Sunday, January 6, 2013

Gospel For Today

SOLEMNITY OF THE EPIPHANY OF THE LORD

Nations shall walk by your light, and kings by your shining radiance.  Raise your eyes and look about; they all gather and come to you...

That is taken from today's first reading (Is 60:1-6), and aptly sums up the significance of today's feast.  They all gather and come to you...

Christmas is a time of great joy, for it marks the arrival in human history of the Messiah, the great savior that the Jewish people had been waiting for.  Not all of the people of Israel would recognize him, but some few would.  Those who understood the meaning of the scriptures, chiefly Isaiah (which is why we read so much from Isaiah around this time of year).  God had been preparing his Chosen People to receive His Son for generations, through prophets and angels.

But we should not limit ourselves to looking upon Christ as the Jewish savior.  Seeing him as the Messiah only of a certain ethnic tribe, not all of whom even recognized him when he came, makes Jesus seem rather provincial.  For that is not the whole story.  Christ came to the Jews, as foretold, but he did not come only for the Jews.  There were others in the world who were looking for the arrival of a great king.

...behold, magi from the east arrived in Jerusalem, saying, "Where is the newborn king of the Jews?  We saw his star at its rising and have come to do him homage."

This is from today's Gospel reading (Mt 2:1-12).  The magi were a priestly caste from Persia.  You can see in their name the root for our word "magician," but these were not men who pulled rabbits out of hats at children's birthday parties.  What they did do was to watch the stars for signs of importance.  And around the time of Christ's birth, they saw something of great importance; something that astounded them enough that they traveled a great distance from their homes to come to a small, backwater Roman province and pay homage to a humble child born to a carpenter and his young wife, in place of no political or military significance.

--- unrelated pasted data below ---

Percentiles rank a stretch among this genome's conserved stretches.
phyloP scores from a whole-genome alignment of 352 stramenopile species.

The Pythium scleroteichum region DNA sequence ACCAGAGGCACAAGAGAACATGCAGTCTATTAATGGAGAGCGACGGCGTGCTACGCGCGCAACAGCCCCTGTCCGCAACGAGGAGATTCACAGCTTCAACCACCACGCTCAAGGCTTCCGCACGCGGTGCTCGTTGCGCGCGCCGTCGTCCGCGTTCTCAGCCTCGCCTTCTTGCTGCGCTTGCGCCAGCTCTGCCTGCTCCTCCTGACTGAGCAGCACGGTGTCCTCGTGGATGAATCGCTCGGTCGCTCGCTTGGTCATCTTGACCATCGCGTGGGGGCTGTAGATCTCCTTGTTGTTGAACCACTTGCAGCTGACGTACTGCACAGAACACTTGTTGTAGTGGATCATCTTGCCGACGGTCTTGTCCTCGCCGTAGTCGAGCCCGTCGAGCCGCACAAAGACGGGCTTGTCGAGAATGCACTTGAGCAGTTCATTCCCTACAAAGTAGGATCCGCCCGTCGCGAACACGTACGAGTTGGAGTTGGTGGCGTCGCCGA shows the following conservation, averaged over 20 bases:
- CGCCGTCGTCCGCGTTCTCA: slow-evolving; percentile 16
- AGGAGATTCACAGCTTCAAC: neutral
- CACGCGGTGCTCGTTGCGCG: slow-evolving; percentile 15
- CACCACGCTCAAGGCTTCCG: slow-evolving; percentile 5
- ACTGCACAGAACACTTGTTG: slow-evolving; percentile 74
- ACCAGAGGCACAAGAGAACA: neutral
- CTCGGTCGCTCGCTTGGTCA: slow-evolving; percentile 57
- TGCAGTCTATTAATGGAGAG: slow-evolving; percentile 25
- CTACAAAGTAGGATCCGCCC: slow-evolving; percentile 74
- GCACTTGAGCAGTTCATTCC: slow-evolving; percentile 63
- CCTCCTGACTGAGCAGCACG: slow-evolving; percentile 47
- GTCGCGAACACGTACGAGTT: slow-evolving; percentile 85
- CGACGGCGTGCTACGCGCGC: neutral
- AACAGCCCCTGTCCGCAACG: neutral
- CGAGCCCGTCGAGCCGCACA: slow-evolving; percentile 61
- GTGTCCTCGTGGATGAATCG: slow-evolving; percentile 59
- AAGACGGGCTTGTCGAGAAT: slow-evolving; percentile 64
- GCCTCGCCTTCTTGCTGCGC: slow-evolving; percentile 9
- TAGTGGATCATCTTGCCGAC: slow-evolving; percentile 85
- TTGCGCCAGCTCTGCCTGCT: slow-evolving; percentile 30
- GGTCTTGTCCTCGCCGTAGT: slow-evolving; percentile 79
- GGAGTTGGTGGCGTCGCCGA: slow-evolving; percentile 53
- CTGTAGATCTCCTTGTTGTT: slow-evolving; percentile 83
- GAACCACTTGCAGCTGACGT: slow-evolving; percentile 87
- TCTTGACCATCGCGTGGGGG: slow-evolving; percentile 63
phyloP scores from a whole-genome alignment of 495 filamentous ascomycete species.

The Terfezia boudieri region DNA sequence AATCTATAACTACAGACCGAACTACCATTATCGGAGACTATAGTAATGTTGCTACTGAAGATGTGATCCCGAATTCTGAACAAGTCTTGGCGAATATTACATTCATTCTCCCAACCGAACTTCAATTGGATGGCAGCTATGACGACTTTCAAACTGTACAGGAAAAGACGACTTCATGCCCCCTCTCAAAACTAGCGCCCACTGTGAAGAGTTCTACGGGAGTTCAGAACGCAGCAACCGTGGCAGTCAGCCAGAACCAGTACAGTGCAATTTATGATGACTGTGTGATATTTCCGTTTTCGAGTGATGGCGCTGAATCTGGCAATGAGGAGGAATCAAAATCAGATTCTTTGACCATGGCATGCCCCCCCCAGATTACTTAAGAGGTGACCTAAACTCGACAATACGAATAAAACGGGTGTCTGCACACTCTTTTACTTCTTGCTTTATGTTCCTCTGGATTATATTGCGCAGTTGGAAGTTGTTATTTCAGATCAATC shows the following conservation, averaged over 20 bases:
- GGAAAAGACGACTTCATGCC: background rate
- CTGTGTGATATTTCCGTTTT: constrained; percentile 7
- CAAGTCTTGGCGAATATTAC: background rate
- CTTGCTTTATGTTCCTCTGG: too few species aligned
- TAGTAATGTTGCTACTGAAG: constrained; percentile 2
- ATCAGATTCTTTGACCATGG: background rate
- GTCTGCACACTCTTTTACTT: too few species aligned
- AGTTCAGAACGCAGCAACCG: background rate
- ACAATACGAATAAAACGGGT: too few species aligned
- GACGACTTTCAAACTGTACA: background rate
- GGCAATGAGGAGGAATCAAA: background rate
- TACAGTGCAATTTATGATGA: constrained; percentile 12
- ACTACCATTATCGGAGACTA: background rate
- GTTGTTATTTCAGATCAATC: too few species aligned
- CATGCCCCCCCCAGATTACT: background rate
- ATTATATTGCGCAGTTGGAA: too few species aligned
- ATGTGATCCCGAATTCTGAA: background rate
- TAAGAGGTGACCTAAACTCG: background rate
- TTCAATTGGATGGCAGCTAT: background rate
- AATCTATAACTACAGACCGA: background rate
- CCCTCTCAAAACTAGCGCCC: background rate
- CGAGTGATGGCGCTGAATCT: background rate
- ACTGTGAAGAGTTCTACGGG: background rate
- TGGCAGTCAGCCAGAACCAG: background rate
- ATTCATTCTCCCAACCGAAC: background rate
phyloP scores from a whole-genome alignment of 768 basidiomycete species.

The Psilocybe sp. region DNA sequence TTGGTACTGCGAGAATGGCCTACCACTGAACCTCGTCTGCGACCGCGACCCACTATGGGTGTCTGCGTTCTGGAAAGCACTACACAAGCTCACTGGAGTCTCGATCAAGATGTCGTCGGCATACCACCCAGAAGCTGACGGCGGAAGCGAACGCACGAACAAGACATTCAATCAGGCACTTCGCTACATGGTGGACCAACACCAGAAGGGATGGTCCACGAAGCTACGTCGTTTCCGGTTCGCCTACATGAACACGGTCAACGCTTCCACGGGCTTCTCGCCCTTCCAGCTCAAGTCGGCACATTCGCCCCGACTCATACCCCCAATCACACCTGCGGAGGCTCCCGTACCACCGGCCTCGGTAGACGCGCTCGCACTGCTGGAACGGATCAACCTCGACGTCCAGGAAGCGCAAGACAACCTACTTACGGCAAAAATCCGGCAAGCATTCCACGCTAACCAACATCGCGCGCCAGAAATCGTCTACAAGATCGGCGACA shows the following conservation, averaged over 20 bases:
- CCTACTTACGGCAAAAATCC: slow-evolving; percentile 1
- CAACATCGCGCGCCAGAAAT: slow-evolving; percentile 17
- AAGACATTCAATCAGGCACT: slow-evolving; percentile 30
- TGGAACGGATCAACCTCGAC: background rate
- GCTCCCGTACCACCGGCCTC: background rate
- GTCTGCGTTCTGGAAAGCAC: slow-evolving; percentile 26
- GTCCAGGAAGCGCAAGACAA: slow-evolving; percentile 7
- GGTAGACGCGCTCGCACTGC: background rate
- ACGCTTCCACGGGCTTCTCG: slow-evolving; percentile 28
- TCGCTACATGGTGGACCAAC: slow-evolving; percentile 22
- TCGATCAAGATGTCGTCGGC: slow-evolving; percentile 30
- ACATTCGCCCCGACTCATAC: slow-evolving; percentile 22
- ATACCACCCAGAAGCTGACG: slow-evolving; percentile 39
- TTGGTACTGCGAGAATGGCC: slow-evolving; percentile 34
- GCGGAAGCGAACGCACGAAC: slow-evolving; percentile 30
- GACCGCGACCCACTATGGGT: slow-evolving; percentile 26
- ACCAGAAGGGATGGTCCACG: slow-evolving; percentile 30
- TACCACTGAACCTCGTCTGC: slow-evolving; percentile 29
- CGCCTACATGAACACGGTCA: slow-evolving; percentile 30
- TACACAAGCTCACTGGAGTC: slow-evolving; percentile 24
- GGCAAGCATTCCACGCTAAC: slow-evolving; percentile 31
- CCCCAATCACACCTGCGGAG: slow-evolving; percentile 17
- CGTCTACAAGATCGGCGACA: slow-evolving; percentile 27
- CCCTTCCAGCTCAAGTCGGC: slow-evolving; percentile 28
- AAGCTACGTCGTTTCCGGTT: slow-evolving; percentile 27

They were overjoyed at seeing the star, and on entering the house they saw the child with Mary his mother. They prostrated themselves and did him homage.

The magi were great sages and religious leaders among their people.  They did not receive prophecy from God, or a message from an angel.  There is no evidence to suggest they knew anything of the Jewish scriptures.  But they sought knowledge and truth; which is the same as seeking God.  They looked to the heavens for signs, the stars and planets, as best they knew them.  They looked to nature itself, made by the hand of God. 

What did they see in the sky?  There is a wonderful DVD called The Star of Bethlehem which I encourage you to watch if you can.  It details in astronomical terms just what was going in in the sky over that part of the world in the time leading up to Christ's birth.  The motions of the stars and the physical forces which govern them all were set in place at the very moment of creation.  From the beginning of time God ordained the day of the arrival of His Son on earth, and decreed that the stars themselves would proclaim his arrival.

The magi, gentiles not counted among the Chosen People, saw these signs.  They recognized something special about this king being born.  He was King of the Jews, but more than that.  He was their king, as well.  His kingdom would have no boundaries, and his reign would have no end.

Epiphany means "manifestation."  It is in this visit by the magi, paying homage to the Christ child, that the universality of his lordship is first manifested to us.  As St. Paul proclaims in today's second reading (Eph 3:2-3a, 5-6), "the Gentiles are coheirs, members of the same body and copartners in the promise in Christ Jesus..."

It doesn't matter if you are Jewish or a Gentile.  It doesn't matter if you are black or white, European or Asian, or any other ethnic group.  If you are an Anglo-Saxon, Jesus is your Lord.  If you are German, Jesus is your Lord.  If you are Cherokee, Jesus is your Lord.  African-American?  Jesus is your Lord.  Chinese?  Jesus is your Lord?  Polynesian, Aborigine, Inuit, Egyptian...  Jesus is your Lord.  Even if you are a white-bread American teenager from a middle class suburban family, you have a king, Emmanuel, God with us, Jesus Christ.

There is nowhere and no one that Christ's reign does not encompass.  His reign extends across the globe and into the heavens.  He is your king, too.  Come, let us adore him.

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Have a blessed Epiphany!  For more information on this celebration, including some traditional Epiphany activities and blessings, check out this link on CatholicCulture.org.


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WCU Catholic Campus Ministry
Matthew Newsome, MTh, campus minister
  
(828)293-9374  |   POB 2766, Cullowhee NC 28723

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